9) It Isn’t Just the Legs That Hurt

My legs are fine. It’s my neck and back that are the most sore. These rides tend to give you overall fatigue. I have that foggy feeling that is hard to describe. During the ride, my only issue was a hot spot on my right foot that wouldn’t go away. I’ll have to check the position of my cleat, but it was uncomfortable and annoying, even when I loosened my shoes.

10) Solo Adventures Are Special

Nothing is more enjoyable than a solo adventure in the mountains. It would have been nice to have company for part of the ride, but I cherish these trips. I set my own agenda. I ride my own pace. I get a lot of thinking done on these adventures. I plan business strategy, I set goals, and I use the time to reflect. Many of my thoughts end up in these blog posts. I didn’t take many photos, and it wasn’t for a lack of views. I didn’t want to stop. Once I got moving, I decided that if I was going to finish this thing, I had to roll. 10 hours is a long time to sit in a saddle. I brought my earbuds, but never used them. Some days I feel like zoning out and listening to music. Other days, like yesterday, I avoid the music and just focus on my surroundings. There was so much to see, and I was never bored. The drive home was challenging. After I washed up and loaded all the gear, I drove south on 100. I stopped at the country store in Pittsfield for some snacks. Dinner wise, nothing appealed to me, so I drove farther south. I checked out a few places on the Killington access road before settling for a sweet potato fries and a draught Long Trail Ale (a classic choice) at a local tavern. When I got going again, I was tired. Eventually, I stopped in Chester, and took a two-hour nap in the parking lot of the Vermont Country Store. I visited a lot of country stores in one day! I awoke at 11:45 P.M., feeling refreshed, so I drove the rest of the way home, stopping briefly at our Burnham Street plan to drop off the painting. I was in bed by 2:15 A.M. and never heard the wicked thunderstorm that ripped through Bolton overnight.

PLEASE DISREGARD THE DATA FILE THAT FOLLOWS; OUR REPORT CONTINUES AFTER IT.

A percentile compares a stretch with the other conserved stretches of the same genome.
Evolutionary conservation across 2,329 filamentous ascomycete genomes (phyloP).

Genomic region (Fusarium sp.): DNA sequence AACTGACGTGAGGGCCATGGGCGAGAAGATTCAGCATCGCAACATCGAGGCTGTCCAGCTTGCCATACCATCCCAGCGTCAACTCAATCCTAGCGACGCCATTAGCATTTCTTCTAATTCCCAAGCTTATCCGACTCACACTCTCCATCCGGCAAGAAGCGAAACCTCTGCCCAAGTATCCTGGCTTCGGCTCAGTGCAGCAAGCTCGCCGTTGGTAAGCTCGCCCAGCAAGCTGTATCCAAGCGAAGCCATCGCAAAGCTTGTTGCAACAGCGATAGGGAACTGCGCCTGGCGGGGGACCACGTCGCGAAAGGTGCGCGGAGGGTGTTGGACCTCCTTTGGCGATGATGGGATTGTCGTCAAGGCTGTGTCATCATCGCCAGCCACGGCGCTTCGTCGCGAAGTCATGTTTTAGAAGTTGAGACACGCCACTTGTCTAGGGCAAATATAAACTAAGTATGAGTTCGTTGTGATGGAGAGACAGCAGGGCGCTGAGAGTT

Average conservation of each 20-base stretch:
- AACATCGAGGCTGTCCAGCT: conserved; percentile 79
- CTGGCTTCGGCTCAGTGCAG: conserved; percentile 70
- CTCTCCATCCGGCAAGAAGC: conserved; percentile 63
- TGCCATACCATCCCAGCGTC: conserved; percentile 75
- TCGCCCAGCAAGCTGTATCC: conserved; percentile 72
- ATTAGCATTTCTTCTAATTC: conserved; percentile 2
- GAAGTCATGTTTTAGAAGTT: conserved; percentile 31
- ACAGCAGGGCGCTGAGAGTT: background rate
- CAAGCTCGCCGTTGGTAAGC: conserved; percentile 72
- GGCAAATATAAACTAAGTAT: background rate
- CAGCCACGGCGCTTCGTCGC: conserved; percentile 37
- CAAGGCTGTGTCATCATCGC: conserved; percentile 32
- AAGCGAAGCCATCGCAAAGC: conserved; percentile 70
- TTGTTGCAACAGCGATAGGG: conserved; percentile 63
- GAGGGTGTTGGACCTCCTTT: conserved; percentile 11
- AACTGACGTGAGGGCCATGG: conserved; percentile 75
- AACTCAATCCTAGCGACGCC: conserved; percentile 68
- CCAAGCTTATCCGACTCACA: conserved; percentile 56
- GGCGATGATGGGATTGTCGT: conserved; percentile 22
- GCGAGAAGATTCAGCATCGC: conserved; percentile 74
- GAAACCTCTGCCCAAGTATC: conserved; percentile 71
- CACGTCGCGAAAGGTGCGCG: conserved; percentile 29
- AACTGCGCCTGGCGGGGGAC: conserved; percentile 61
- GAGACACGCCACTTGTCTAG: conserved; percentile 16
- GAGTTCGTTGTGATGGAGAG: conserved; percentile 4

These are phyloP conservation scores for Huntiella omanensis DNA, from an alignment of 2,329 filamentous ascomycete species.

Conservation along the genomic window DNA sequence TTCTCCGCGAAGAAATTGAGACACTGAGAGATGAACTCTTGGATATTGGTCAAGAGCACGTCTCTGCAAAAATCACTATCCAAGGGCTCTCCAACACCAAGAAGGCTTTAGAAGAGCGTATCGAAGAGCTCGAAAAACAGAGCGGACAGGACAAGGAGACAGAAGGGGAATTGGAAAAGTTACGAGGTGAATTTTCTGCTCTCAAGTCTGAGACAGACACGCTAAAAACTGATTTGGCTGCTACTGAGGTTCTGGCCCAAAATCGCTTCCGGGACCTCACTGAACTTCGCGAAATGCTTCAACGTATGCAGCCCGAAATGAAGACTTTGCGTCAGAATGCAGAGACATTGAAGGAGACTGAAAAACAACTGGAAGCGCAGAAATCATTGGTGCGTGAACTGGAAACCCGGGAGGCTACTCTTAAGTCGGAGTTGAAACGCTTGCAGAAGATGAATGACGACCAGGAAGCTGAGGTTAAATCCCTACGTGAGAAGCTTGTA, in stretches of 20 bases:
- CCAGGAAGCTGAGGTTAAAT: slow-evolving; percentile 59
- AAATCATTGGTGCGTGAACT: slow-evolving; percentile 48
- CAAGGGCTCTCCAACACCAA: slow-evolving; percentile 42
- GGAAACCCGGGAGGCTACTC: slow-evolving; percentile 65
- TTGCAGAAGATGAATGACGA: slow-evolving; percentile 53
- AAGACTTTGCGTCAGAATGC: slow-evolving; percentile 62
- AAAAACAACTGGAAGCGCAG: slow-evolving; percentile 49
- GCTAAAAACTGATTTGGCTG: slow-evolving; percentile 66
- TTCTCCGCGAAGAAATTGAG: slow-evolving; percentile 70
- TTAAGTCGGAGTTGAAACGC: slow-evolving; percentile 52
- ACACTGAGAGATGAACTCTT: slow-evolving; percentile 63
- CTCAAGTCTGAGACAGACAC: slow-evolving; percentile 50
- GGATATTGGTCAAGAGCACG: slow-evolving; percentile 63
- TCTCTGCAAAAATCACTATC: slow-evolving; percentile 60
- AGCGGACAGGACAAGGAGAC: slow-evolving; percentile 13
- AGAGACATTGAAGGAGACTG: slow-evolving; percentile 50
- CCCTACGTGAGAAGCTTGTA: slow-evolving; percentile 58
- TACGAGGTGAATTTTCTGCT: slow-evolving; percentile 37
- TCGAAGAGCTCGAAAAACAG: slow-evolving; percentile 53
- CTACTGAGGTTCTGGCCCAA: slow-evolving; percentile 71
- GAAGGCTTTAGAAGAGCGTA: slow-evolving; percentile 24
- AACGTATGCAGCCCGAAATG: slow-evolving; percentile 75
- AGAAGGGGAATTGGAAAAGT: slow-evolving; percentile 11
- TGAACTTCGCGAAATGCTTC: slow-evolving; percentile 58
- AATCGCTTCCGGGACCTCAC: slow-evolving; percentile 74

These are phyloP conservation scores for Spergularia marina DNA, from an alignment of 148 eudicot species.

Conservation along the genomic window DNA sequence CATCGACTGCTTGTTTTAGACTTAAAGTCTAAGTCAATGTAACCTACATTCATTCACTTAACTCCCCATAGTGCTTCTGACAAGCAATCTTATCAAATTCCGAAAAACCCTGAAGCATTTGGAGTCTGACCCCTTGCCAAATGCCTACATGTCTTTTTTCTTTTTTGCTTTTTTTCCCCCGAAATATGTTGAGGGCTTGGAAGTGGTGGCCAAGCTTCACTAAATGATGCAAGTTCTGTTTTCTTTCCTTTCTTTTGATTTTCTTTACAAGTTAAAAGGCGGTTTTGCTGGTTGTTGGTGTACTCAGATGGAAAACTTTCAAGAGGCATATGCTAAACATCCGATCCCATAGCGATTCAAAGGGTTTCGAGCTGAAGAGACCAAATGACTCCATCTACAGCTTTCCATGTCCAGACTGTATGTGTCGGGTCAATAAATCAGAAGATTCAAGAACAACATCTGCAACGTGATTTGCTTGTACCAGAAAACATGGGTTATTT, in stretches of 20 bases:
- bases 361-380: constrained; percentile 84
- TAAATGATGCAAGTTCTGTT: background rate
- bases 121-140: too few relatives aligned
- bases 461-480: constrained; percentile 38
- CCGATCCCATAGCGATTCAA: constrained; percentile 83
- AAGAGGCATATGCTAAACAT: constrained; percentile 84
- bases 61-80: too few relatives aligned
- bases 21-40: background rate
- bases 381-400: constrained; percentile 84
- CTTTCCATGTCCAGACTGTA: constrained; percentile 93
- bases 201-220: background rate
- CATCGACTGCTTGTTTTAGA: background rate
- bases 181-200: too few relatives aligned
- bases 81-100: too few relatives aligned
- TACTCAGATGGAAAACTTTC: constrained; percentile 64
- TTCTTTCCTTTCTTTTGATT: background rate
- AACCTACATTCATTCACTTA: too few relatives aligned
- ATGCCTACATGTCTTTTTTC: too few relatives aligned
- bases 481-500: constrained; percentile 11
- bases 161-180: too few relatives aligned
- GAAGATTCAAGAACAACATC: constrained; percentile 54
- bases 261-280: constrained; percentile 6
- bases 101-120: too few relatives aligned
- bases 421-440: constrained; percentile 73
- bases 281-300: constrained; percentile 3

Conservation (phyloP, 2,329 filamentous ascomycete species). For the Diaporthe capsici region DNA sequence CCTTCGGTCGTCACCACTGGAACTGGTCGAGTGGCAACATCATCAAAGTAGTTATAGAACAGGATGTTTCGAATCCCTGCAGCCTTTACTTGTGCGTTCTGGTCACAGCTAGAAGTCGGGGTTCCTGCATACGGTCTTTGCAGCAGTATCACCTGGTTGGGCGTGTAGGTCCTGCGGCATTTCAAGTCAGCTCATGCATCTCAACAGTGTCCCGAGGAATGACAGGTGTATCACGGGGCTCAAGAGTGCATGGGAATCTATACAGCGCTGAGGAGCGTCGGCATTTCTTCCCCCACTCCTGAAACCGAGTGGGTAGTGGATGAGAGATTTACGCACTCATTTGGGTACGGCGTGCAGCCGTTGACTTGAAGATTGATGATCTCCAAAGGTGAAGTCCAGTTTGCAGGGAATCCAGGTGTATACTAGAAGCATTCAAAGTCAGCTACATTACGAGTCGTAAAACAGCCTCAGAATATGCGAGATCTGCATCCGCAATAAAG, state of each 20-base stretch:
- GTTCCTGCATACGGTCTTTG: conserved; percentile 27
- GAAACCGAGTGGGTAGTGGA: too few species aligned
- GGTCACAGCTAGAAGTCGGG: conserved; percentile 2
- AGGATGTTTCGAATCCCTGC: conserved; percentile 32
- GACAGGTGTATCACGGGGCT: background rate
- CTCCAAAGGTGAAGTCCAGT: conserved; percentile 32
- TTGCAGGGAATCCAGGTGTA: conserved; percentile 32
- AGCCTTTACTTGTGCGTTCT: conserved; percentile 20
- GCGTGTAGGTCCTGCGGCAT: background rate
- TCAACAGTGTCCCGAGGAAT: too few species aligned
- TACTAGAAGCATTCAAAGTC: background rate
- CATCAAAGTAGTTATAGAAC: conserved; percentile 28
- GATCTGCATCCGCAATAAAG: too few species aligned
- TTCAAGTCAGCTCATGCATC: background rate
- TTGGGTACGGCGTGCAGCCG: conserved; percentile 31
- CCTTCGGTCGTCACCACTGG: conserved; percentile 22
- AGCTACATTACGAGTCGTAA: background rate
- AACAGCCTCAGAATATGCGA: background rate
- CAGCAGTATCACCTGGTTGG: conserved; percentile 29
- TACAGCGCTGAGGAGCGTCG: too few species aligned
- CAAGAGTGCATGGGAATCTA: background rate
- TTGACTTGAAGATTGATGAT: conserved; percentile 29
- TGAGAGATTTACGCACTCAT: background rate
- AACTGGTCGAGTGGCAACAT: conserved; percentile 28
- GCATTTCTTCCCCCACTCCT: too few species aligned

Thinking back to the ride, I moaned a lot, particularly on those long climbs. My Strava activity for the ride will likely remain one of my favorites. I think this is the longest single ride I’ve done. I’ve had longer rides based on time, but not as much mileage. I did the Detour de Connecticut in 2012, and that was more than 120 miles, but that also had a lot of off-road sections where  you go slower. A couple of years ago, I scouted some of these roads, when I did a 118 mile ride from Crawford Notch to Waitsfield.


I think the lasting memory of yesterday’s ride will be the feeling I had going up Roxbury Gap with the finish within my grasp. Now I have a painting (that features the Green Mountains) that will forever remind me of this adventure. I would turn a corner thinking that the climbing was over, and the road would rise again. That feeling of suffering is hard to describe and you have to experience it to realize why it hurts so good.

2016 Soapstone Mountain Trail Races

I’m going to start this blog post in reverse by writing about Kaz Rybak, the last finisher in today’s 32nd annual Soapstone Mountain Trail Race. I’ve written about Kaz before because he has been a fixture at this race over the past 26 years, half of which, Debbie has been the Race Director.


Kaz finished the 22.5 kilometer race in 6:10:32. Over the years, he has frustrated and worried us many times, but he has also inspired us, and today, he inspired us more than ever. He violates the time cuts, he forces us to wait for hours after the second to last finisher, and he leaves us exhausted…but even still, we would never leave him in the woods alone.


When 3:00 P.M. rolled around today, after the last of the volunteers had left, the official timers had packed up, and we were sitting in our van (it was cold!) waiting for Kaz, Debbie suggested that we go look for him. My legs were shot and I was in no condition to walk/run backwards on the course, but Debbie was willing to do it.

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We knew based on previous results that he would be coming soon, so she walked backwards on the course to the Gulf Road parking lot in Shenipsit State Forest. I drove around with the kids and waited for her. She arrived a few minutes later without having intercepted Kaz. She joined us in the van for a few more minutes, and then we saw him coming down the access road after descending the Quarry Trail. She got out and went to check on him. He didn’t stop moving. He couldn’t stop moving. If he did, he might not finish.